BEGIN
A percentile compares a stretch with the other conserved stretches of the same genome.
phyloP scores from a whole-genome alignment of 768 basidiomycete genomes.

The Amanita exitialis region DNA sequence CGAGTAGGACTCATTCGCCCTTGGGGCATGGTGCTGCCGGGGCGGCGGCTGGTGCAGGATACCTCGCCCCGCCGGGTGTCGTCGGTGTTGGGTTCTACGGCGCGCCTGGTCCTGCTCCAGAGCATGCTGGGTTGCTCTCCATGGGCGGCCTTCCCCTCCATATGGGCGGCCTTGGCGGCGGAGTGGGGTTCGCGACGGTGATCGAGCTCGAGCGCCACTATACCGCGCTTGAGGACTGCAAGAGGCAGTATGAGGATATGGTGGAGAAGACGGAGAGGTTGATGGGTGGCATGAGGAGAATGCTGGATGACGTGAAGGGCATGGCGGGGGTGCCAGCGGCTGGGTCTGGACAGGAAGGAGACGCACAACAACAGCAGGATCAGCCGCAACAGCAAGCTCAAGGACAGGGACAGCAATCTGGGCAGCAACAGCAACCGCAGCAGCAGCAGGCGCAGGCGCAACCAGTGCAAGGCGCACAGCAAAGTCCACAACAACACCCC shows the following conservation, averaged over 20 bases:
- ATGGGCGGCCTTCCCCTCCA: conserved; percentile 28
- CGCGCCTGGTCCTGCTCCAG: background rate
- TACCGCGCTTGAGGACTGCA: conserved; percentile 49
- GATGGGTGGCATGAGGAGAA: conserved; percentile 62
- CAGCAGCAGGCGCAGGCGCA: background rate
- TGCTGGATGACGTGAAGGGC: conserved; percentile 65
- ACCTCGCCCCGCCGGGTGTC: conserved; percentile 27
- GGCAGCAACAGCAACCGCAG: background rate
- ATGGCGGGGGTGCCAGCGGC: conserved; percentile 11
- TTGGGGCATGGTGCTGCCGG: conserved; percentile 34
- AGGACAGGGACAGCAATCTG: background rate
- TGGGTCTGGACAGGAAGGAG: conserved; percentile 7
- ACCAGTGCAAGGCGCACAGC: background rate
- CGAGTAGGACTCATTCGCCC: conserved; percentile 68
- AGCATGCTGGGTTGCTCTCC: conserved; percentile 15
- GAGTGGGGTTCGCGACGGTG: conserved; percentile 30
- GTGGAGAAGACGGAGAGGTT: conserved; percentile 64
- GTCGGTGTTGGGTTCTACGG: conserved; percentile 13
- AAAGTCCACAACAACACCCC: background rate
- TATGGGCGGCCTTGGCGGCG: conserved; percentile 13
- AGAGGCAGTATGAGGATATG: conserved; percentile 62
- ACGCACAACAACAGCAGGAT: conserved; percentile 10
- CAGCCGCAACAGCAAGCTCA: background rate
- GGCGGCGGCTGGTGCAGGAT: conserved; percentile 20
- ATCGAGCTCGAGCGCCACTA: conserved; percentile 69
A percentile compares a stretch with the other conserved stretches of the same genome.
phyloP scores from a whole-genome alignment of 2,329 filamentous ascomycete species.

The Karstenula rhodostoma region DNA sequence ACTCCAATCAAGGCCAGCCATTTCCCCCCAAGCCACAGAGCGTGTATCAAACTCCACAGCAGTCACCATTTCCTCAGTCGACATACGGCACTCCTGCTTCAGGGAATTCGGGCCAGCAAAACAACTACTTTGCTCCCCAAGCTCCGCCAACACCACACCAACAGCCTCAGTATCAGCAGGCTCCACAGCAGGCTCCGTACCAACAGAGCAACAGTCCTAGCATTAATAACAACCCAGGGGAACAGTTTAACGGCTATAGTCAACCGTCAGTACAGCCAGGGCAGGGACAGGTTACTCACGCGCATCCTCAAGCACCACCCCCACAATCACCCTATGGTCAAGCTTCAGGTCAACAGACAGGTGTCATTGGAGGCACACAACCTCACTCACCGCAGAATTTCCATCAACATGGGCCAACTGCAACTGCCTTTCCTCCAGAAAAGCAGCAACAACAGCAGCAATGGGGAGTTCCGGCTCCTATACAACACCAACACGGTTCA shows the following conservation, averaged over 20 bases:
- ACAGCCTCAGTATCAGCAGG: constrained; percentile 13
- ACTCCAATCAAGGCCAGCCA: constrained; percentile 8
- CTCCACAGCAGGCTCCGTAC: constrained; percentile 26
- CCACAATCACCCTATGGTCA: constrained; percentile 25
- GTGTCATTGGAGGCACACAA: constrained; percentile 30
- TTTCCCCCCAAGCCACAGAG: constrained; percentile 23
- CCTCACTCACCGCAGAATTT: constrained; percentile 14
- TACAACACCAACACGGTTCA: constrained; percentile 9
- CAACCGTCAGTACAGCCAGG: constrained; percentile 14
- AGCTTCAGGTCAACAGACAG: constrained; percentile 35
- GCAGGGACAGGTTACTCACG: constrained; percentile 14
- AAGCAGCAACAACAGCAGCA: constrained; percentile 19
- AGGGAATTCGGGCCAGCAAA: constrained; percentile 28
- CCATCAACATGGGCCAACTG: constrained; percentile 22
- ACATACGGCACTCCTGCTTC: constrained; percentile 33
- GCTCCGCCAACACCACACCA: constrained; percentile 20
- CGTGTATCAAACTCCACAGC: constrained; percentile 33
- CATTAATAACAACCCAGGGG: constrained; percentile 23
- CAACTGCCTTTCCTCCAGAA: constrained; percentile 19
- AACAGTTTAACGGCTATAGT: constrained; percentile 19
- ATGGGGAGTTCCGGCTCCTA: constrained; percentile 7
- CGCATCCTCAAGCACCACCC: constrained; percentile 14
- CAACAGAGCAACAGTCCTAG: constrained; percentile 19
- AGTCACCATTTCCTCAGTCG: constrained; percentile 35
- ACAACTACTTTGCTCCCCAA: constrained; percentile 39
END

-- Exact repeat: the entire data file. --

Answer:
A percentile compares a stretch with the other conserved stretches of the same genome.
phyloP scores from a whole-genome alignment of 768 basidiomycete genomes.

The Amanita exitialis region DNA sequence CGAGTAGGACTCATTCGCCCTTGGGGCATGGTGCTGCCGGGGCGGCGGCTGGTGCAGGATACCTCGCCCCGCCGGGTGTCGTCGGTGTTGGGTTCTACGGCGCGCCTGGTCCTGCTCCAGAGCATGCTGGGTTGCTCTCCATGGGCGGCCTTCCCCTCCATATGGGCGGCCTTGGCGGCGGAGTGGGGTTCGCGACGGTGATCGAGCTCGAGCGCCACTATACCGCGCTTGAGGACTGCAAGAGGCAGTATGAGGATATGGTGGAGAAGACGGAGAGGTTGATGGGTGGCATGAGGAGAATGCTGGATGACGTGAAGGGCATGGCGGGGGTGCCAGCGGCTGGGTCTGGACAGGAAGGAGACGCACAACAACAGCAGGATCAGCCGCAACAGCAAGCTCAAGGACAGGGACAGCAATCTGGGCAGCAACAGCAACCGCAGCAGCAGCAGGCGCAGGCGCAACCAGTGCAAGGCGCACAGCAAAGTCCACAACAACACCCC shows the following conservation, averaged over 20 bases:
- ATGGGCGGCCTTCCCCTCCA: conserved; percentile 28
- CGCGCCTGGTCCTGCTCCAG: background rate
- TACCGCGCTTGAGGACTGCA: conserved; percentile 49
- GATGGGTGGCATGAGGAGAA: conserved; percentile 62
- CAGCAGCAGGCGCAGGCGCA: background rate
- TGCTGGATGACGTGAAGGGC: conserved; percentile 65
- ACCTCGCCCCGCCGGGTGTC: conserved; percentile 27
- GGCAGCAACAGCAACCGCAG: background rate
- ATGGCGGGGGTGCCAGCGGC: conserved; percentile 11
- TTGGGGCATGGTGCTGCCGG: conserved; percentile 34
- AGGACAGGGACAGCAATCTG: background rate
- TGGGTCTGGACAGGAAGGAG: conserved; percentile 7
- ACCAGTGCAAGGCGCACAGC: background rate
- CGAGTAGGACTCATTCGCCC: conserved; percentile 68
- AGCATGCTGGGTTGCTCTCC: conserved; percentile 15
- GAGTGGGGTTCGCGACGGTG: conserved; percentile 30
- GTGGAGAAGACGGAGAGGTT: conserved; percentile 64
- GTCGGTGTTGGGTTCTACGG: conserved; percentile 13
- AAAGTCCACAACAACACCCC: background rate
- TATGGGCGGCCTTGGCGGCG: conserved; percentile 13
- AGAGGCAGTATGAGGATATG: conserved; percentile 62
- ACGCACAACAACAGCAGGAT: conserved; percentile 10
- CAGCCGCAACAGCAAGCTCA: background rate
- GGCGGCGGCTGGTGCAGGAT: conserved; percentile 20
- ATCGAGCTCGAGCGCCACTA: conserved; percentile 69
A percentile compares a stretch with the other conserved stretches of the same genome.
phyloP scores from a whole-genome alignment of 2,329 filamentous ascomycete species.

The Karstenula rhodostoma region DNA sequence ACTCCAATCAAGGCCAGCCATTTCCCCCCAAGCCACAGAGCGTGTATCAAACTCCACAGCAGTCACCATTTCCTCAGTCGACATACGGCACTCCTGCTTCAGGGAATTCGGGCCAGCAAAACAACTACTTTGCTCCCCAAGCTCCGCCAACACCACACCAACAGCCTCAGTATCAGCAGGCTCCACAGCAGGCTCCGTACCAACAGAGCAACAGTCCTAGCATTAATAACAACCCAGGGGAACAGTTTAACGGCTATAGTCAACCGTCAGTACAGCCAGGGCAGGGACAGGTTACTCACGCGCATCCTCAAGCACCACCCCCACAATCACCCTATGGTCAAGCTTCAGGTCAACAGACAGGTGTCATTGGAGGCACACAACCTCACTCACCGCAGAATTTCCATCAACATGGGCCAACTGCAACTGCCTTTCCTCCAGAAAAGCAGCAACAACAGCAGCAATGGGGAGTTCCGGCTCCTATACAACACCAACACGGTTCA shows the following conservation, averaged over 20 bases:
- ACAGCCTCAGTATCAGCAGG: constrained; percentile 13
- ACTCCAATCAAGGCCAGCCA: constrained; percentile 8
- CTCCACAGCAGGCTCCGTAC: constrained; percentile 26
- CCACAATCACCCTATGGTCA: constrained; percentile 25
- GTGTCATTGGAGGCACACAA: constrained; percentile 30
- TTTCCCCCCAAGCCACAGAG: constrained; percentile 23
- CCTCACTCACCGCAGAATTT: constrained; percentile 14
- TACAACACCAACACGGTTCA: constrained; percentile 9
- CAACCGTCAGTACAGCCAGG: constrained; percentile 14
- AGCTTCAGGTCAACAGACAG: constrained; percentile 35
- GCAGGGACAGGTTACTCACG: constrained; percentile 14
- AAGCAGCAACAACAGCAGCA: constrained; percentile 19
- AGGGAATTCGGGCCAGCAAA: constrained; percentile 28
- CCATCAACATGGGCCAACTG: constrained; percentile 22
- ACATACGGCACTCCTGCTTC: constrained; percentile 33
- GCTCCGCCAACACCACACCA: constrained; percentile 20
- CGTGTATCAAACTCCACAGC: constrained; percentile 33
- CATTAATAACAACCCAGGGG: constrained; percentile 23
- CAACTGCCTTTCCTCCAGAA: constrained; percentile 19
- AACAGTTTAACGGCTATAGT: constrained; percentile 19
- ATGGGGAGTTCCGGCTCCTA: constrained; percentile 7
- CGCATCCTCAAGCACCACCC: constrained; percentile 14
- CAACAGAGCAACAGTCCTAG: constrained; percentile 19
- AGTCACCATTTCCTCAGTCG: constrained; percentile 35
- ACAACTACTTTGCTCCCCAA: constrained; percentile 39